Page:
5 Actions Beyond Digital Transformation
1. Ask, and answer, the New Strategic Questions (NSQ)
Our competitive landscape is changing – as we all know. With new players entering our space, capturing customers we once had, putting pressure on growth and margins. What made us successful before will NOT be the same as what can make us relevant tomorrow. There’s a phrase one of our clients used often, which we now repeat frequently, “businesses are optimized for a world that no longer exists.”Technologies advance, customer expectations change, regulations shift. A new competitive landscape requires new strategic questions… which are:
where is value being created… and destroyed… in the ecosystem in which we, and our customers, are engaged? what new white space opens up from answering this question and the new perspective it creates, what role(s) might we play within these ecosystem and what capabilities do we bring to the table to do so?
This is different. And, if you look at every explosive growth today – and we believe tomorrow – you will see that underlying their growth is the asking, and answering of these new strategic questions.
2. Pick a problem to own
Explosive growth comes from tackling specific points of “friction” and orchestrating capabilities to solve it. Think Uber, tackling the friction of inconvenience. Airbnb and the friction of finding lodging. Amazon and eliminating the friction of getting just about anything to you quickly, via Prime. Tesla and the friction of energy conservation. And so on.What’s particularly interesting about every one of these examples – and EVERY example of explosive growth company – is that: a) these organizations picked a problem to own – e.g., “planted a flag” on this challenge, and b) orchestrate capabilities from a variety of players to tackle this problem, and as a result, shaped an ecosystem to capture explosive growth.
3. Double down on the “new 20%”
Every one of these problems required new capabilities – what we call the ‘new 20%’ of capabilities critical to capture 70% of the new value created. You do NOT need to “own” or control all of the capabilities to do so. Uber’s new 20% rested on insight into where to deploy different assets (cars) they did not own. The same with Airbnb. Hmmm… the same with Amazon, though Amazon’s new 20% rested on several sets of new 20% capabilities: its’ recommendation engine based on previous purchases and like-minded folks and their recommendations, amazon web services’ open standards to get businesses to use their cloud services quickly and easily for whatever and however they wanted to use them. And Tesla’s opened up all of their patents around energy to mobilize the insights and capabilities of the world to accelerate everyone’s (and their) development.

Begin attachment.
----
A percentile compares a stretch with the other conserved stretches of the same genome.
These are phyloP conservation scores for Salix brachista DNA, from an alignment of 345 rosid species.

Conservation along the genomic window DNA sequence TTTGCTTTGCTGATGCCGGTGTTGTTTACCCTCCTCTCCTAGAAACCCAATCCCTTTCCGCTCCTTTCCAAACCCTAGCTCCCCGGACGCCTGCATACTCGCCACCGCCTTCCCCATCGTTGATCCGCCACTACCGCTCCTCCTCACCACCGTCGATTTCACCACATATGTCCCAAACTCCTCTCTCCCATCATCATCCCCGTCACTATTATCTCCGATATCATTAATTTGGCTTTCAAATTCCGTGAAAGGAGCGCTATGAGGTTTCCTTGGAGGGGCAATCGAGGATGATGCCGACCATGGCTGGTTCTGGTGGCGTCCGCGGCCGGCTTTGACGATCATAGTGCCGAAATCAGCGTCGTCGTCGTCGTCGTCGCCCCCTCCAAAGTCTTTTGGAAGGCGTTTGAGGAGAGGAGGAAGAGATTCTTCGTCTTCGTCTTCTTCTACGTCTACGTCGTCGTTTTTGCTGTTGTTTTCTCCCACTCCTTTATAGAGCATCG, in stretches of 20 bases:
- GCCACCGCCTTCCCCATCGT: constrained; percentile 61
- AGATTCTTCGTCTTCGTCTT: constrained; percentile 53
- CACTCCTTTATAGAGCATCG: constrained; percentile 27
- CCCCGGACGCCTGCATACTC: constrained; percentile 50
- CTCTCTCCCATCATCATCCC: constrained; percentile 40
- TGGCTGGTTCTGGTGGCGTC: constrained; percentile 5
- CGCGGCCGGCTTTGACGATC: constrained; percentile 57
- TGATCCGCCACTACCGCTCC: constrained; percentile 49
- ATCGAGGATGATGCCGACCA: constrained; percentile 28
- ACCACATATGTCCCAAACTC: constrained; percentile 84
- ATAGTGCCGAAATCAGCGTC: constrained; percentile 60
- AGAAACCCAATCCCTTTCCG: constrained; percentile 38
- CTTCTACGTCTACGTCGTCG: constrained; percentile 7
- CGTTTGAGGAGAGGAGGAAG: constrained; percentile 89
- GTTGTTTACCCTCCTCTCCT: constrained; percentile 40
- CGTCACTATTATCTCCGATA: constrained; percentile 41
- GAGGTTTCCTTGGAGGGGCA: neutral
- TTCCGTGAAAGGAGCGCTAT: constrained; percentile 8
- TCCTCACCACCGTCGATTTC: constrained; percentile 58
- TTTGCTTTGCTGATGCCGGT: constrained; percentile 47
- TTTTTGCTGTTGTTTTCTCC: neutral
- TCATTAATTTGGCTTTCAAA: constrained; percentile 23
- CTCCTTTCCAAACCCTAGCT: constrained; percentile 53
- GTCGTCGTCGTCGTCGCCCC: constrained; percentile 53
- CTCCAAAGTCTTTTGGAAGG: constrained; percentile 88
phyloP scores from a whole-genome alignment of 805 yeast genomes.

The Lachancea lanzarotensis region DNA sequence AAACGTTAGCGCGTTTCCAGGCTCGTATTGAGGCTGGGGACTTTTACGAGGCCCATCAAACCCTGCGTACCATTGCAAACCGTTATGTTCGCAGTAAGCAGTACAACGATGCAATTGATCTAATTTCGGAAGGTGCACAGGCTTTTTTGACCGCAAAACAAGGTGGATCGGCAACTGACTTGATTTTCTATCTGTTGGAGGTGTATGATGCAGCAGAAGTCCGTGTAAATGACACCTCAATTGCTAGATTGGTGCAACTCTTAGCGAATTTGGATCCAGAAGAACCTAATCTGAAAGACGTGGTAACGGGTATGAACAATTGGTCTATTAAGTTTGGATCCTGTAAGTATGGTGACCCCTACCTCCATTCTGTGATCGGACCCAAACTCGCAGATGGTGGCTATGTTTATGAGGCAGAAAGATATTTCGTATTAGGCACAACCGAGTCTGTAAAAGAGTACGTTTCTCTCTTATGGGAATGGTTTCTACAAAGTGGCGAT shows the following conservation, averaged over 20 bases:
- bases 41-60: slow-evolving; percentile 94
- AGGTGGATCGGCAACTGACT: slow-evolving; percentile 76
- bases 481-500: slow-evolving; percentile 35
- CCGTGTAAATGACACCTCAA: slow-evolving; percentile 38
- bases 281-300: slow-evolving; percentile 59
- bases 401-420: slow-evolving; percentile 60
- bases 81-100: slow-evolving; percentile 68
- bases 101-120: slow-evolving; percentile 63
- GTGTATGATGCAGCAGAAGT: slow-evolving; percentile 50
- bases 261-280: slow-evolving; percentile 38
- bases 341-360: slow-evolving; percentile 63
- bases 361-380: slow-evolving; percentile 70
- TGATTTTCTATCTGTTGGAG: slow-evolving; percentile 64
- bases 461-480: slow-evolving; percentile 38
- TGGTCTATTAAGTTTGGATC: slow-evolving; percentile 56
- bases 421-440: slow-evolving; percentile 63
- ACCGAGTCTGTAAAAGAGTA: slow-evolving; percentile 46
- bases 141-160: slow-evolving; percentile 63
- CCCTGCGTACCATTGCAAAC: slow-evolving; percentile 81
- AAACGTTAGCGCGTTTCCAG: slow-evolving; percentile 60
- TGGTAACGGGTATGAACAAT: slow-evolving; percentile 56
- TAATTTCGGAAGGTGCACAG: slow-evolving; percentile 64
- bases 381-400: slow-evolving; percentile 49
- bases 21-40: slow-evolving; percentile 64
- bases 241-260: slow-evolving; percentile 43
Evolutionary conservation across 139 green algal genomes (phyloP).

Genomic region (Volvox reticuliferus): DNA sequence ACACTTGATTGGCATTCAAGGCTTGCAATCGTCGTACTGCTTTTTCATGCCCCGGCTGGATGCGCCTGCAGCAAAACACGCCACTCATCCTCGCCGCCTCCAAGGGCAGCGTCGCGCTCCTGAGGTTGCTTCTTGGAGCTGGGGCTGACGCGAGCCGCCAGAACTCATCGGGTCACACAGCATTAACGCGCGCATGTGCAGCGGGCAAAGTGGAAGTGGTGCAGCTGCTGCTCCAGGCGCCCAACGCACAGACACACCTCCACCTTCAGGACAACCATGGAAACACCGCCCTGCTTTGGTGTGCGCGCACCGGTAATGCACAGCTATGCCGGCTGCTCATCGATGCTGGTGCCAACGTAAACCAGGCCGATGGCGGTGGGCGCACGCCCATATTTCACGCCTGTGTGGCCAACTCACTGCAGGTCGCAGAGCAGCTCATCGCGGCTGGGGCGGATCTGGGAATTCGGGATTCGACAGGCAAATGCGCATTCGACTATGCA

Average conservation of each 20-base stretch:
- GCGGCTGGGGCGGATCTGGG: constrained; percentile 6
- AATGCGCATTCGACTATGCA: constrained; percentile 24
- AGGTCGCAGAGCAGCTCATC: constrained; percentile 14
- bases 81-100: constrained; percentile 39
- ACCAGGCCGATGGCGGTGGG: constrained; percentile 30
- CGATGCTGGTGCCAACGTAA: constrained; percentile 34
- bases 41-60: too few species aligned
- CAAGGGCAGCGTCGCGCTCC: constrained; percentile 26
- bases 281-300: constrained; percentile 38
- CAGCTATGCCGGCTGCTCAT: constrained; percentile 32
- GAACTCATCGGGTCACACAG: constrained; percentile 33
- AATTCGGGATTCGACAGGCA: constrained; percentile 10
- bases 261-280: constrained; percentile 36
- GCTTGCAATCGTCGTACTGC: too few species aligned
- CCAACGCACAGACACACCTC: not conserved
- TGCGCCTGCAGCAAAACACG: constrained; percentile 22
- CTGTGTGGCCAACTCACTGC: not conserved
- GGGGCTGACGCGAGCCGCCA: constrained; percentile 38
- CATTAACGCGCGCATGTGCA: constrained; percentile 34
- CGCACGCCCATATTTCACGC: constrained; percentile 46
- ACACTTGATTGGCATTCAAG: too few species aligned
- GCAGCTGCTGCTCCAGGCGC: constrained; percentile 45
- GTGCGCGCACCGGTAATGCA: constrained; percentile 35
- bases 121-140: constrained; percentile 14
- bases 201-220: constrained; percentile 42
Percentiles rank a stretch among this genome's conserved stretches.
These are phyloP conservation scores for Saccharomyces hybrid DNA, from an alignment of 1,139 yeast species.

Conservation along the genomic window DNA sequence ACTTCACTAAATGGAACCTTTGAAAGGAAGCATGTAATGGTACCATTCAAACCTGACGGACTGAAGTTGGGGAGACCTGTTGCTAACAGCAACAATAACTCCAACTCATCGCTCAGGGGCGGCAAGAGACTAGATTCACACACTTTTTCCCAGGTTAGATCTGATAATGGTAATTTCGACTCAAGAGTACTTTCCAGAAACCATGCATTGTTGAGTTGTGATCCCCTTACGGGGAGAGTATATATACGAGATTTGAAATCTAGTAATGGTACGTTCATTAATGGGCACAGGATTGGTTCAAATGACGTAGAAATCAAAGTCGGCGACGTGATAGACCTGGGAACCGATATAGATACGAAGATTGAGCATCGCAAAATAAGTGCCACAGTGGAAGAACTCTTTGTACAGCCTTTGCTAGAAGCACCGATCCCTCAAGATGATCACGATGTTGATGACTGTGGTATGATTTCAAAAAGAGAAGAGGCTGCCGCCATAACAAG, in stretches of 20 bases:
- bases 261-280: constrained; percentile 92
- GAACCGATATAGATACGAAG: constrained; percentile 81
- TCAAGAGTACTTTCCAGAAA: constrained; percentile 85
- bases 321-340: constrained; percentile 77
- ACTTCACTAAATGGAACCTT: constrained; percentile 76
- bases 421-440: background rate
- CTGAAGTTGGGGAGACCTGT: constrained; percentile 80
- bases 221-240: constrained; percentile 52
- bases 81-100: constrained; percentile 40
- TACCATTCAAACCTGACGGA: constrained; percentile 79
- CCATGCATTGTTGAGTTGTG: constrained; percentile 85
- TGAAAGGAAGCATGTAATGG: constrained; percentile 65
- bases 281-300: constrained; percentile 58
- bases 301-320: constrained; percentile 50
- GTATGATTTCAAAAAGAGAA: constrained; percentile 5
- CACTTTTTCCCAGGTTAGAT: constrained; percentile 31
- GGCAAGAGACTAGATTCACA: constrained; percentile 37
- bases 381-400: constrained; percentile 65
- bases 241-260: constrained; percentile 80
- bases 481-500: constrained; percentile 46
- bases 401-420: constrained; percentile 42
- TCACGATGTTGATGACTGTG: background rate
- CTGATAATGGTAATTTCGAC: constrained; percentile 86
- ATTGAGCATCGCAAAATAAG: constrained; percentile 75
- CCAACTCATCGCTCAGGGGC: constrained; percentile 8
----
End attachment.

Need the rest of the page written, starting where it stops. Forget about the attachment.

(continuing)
So, here’s a question for you: what is your new 20% of capabilities critical to capture the explosive growth potential, and most importantly, how do you orchestrate your ecosystem around your new foundation of value?
4. Orchestrate your ecosystem
A fancy word for a simple concept, with profound implications. A business ecosystem merely reflects the orchestration of capabilities from different organizations to deliver value. That’s it. There is much confusion of this term today. For us, it is simple, tight, pragmatic… and critical. What is particularly interesting from our perspective, is that there are distinct patterns to business ecosystems; not all are relevant to any one company. Yet all reflect the new business model (again, a fancy term for a simple concept – namely, how you orchestrate your resources to deliver value) that drive the explosive growth models of today.
5. Beyond Customer Centricity
We left this for last because it is the most controversial, and arguably, if your aim is transformation, the most critical.
From the customer’s perspective. This is the call for action for just about everyone today. For good reason. No customer, no business. No meeting their changing needs and expectations, no growth.
Most efforts around customer centricity involve customer segmentation and customer journey mapping from the perspective of the products and services you already have… with the underlying question being: how we improve the customer’s experience regarding how they engage with us and use our existing set of products and services.
This is a logical question if your focus is incremental and perhaps even adjacent growth. But, this section is about “aiming for transformation.” Which requires a different question to ask with significant implications on where and how to focus your innovation program.
Recall the first two lessons of this section – on the new strategic question and planting a flag around a specific problem to “own.” Given this, the new question, from a “beyond customer centricity” perspective is: where do your (existing and potential) customers spend their time, monies and efforts and how do you engage in those ecosystems of engagement – current products and services be damned.
A provocative question. A critical one if the aim is transformation.
How are you getting beyond digital transformation?
Curious about ClearPrism? Our philosophy is that if you’re interested in generating real results quickly, we believe that you don’t have to hire fifty people to get to the five or so smart people that actually perform the work. Just hire those five smart people directly and we’ll help you orchestrate to turn digital transformation requirements and expectations into reality.
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